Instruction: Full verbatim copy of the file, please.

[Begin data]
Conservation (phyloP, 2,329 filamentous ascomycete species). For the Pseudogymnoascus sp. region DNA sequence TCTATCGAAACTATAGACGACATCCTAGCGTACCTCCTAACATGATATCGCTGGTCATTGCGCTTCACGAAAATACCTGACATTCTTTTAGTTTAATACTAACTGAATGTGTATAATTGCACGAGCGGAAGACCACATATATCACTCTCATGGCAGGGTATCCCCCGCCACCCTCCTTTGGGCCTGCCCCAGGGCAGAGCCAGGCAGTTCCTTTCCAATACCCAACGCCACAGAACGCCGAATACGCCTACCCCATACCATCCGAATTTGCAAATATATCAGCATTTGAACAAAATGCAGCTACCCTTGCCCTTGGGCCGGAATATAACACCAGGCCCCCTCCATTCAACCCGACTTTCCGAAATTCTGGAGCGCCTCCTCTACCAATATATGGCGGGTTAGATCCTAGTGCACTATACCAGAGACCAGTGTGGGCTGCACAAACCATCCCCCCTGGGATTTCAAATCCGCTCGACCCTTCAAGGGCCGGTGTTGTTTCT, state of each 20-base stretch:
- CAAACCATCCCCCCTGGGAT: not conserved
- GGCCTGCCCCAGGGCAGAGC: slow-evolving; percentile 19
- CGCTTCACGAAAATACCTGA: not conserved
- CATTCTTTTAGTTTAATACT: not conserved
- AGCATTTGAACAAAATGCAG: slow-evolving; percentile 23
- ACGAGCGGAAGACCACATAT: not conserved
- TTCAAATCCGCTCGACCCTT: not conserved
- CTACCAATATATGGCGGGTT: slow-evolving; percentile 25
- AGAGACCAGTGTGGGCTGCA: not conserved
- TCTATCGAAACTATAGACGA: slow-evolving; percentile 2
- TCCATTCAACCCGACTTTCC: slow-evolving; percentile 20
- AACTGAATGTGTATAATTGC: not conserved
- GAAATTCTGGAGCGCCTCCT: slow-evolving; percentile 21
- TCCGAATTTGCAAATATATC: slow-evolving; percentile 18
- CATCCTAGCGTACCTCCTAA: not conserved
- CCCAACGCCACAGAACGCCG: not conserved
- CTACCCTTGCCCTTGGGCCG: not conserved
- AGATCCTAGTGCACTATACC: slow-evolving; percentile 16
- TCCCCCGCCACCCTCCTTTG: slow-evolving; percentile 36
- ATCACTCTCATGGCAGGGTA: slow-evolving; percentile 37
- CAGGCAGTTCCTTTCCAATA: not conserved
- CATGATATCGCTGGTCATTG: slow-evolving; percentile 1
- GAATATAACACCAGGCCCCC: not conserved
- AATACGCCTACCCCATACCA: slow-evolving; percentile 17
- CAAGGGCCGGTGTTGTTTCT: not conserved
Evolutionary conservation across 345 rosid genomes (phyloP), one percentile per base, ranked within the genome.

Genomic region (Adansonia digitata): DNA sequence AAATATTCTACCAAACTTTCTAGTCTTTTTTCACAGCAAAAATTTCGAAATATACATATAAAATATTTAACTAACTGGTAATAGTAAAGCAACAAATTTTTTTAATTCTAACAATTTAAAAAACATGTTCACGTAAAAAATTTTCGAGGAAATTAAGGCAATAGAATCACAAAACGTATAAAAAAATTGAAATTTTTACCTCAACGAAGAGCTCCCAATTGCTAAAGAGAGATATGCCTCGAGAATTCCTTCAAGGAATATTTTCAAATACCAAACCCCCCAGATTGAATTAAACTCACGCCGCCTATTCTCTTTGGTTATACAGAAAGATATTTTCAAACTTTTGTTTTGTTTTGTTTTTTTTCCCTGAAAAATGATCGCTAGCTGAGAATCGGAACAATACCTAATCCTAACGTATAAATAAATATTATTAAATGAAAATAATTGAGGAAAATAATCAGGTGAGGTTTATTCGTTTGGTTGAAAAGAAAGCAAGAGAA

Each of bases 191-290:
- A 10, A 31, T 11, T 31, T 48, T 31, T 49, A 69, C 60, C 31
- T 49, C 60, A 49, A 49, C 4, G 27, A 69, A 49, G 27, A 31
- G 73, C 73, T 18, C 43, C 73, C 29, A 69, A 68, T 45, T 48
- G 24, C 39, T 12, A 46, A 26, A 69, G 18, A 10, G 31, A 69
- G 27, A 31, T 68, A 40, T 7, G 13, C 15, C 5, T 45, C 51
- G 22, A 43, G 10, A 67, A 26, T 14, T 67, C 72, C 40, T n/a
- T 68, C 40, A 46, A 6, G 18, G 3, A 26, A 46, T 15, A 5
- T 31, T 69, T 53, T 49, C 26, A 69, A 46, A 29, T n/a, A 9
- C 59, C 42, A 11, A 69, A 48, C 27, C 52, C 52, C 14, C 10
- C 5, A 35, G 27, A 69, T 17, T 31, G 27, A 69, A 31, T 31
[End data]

Conservation (phyloP, 2,329 filamentous ascomycete species). For the Pseudogymnoascus sp. region DNA sequence TCTATCGAAACTATAGACGACATCCTAGCGTACCTCCTAACATGATATCGCTGGTCATTGCGCTTCACGAAAATACCTGACATTCTTTTAGTTTAATACTAACTGAATGTGTATAATTGCACGAGCGGAAGACCACATATATCACTCTCATGGCAGGGTATCCCCCGCCACCCTCCTTTGGGCCTGCCCCAGGGCAGAGCCAGGCAGTTCCTTTCCAATACCCAACGCCACAGAACGCCGAATACGCCTACCCCATACCATCCGAATTTGCAAATATATCAGCATTTGAACAAAATGCAGCTACCCTTGCCCTTGGGCCGGAATATAACACCAGGCCCCCTCCATTCAACCCGACTTTCCGAAATTCTGGAGCGCCTCCTCTACCAATATATGGCGGGTTAGATCCTAGTGCACTATACCAGAGACCAGTGTGGGCTGCACAAACCATCCCCCCTGGGATTTCAAATCCGCTCGACCCTTCAAGGGCCGGTGTTGTTTCT, state of each 20-base stretch:
- CAAACCATCCCCCCTGGGAT: not conserved
- GGCCTGCCCCAGGGCAGAGC: slow-evolving; percentile 19
- CGCTTCACGAAAATACCTGA: not conserved
- CATTCTTTTAGTTTAATACT: not conserved
- AGCATTTGAACAAAATGCAG: slow-evolving; percentile 23
- ACGAGCGGAAGACCACATAT: not conserved
- TTCAAATCCGCTCGACCCTT: not conserved
- CTACCAATATATGGCGGGTT: slow-evolving; percentile 25
- AGAGACCAGTGTGGGCTGCA: not conserved
- TCTATCGAAACTATAGACGA: slow-evolving; percentile 2
- TCCATTCAACCCGACTTTCC: slow-evolving; percentile 20
- AACTGAATGTGTATAATTGC: not conserved
- GAAATTCTGGAGCGCCTCCT: slow-evolving; percentile 21
- TCCGAATTTGCAAATATATC: slow-evolving; percentile 18
- CATCCTAGCGTACCTCCTAA: not conserved
- CCCAACGCCACAGAACGCCG: not conserved
- CTACCCTTGCCCTTGGGCCG: not conserved
- AGATCCTAGTGCACTATACC: slow-evolving; percentile 16
- TCCCCCGCCACCCTCCTTTG: slow-evolving; percentile 36
- ATCACTCTCATGGCAGGGTA: slow-evolving; percentile 37
- CAGGCAGTTCCTTTCCAATA: not conserved
- CATGATATCGCTGGTCATTG: slow-evolving; percentile 1
- GAATATAACACCAGGCCCCC: not conserved
- AATACGCCTACCCCATACCA: slow-evolving; percentile 17
- CAAGGGCCGGTGTTGTTTCT: not conserved
Evolutionary conservation across 345 rosid genomes (phyloP), one percentile per base, ranked within the genome.

Genomic region (Adansonia digitata): DNA sequence AAATATTCTACCAAACTTTCTAGTCTTTTTTCACAGCAAAAATTTCGAAATATACATATAAAATATTTAACTAACTGGTAATAGTAAAGCAACAAATTTTTTTAATTCTAACAATTTAAAAAACATGTTCACGTAAAAAATTTTCGAGGAAATTAAGGCAATAGAATCACAAAACGTATAAAAAAATTGAAATTTTTACCTCAACGAAGAGCTCCCAATTGCTAAAGAGAGATATGCCTCGAGAATTCCTTCAAGGAATATTTTCAAATACCAAACCCCCCAGATTGAATTAAACTCACGCCGCCTATTCTCTTTGGTTATACAGAAAGATATTTTCAAACTTTTGTTTTGTTTTGTTTTTTTTCCCTGAAAAATGATCGCTAGCTGAGAATCGGAACAATACCTAATCCTAACGTATAAATAAATATTATTAAATGAAAATAATTGAGGAAAATAATCAGGTGAGGTTTATTCGTTTGGTTGAAAAGAAAGCAAGAGAA

Each of bases 191-290:
- A 10, A 31, T 11, T 31, T 48, T 31, T 49, A 69, C 60, C 31
- T 49, C 60, A 49, A 49, C 4, G 27, A 69, A 49, G 27, A 31
- G 73, C 73, T 18, C 43, C 73, C 29, A 69, A 68, T 45, T 48
- G 24, C 39, T 12, A 46, A 26, A 69, G 18, A 10, G 31, A 69
- G 27, A 31, T 68, A 40, T 7, G 13, C 15, C 5, T 45, C 51
- G 22, A 43, G 10, A 67, A 26, T 14, T 67, C 72, C 40, T n/a
- T 68, C 40, A 46, A 6, G 18, G 3, A 26, A 46, T 15, A 5
- T 31, T 69, T 53, T 49, C 26, A 69, A 46, A 29, T n/a, A 9
- C 59, C 42, A 11, A 69, A 48, C 27, C 52, C 52, C 14, C 10
- C 5, A 35, G 27, A 69, T 17, T 31, G 27, A 69, A 31, T 31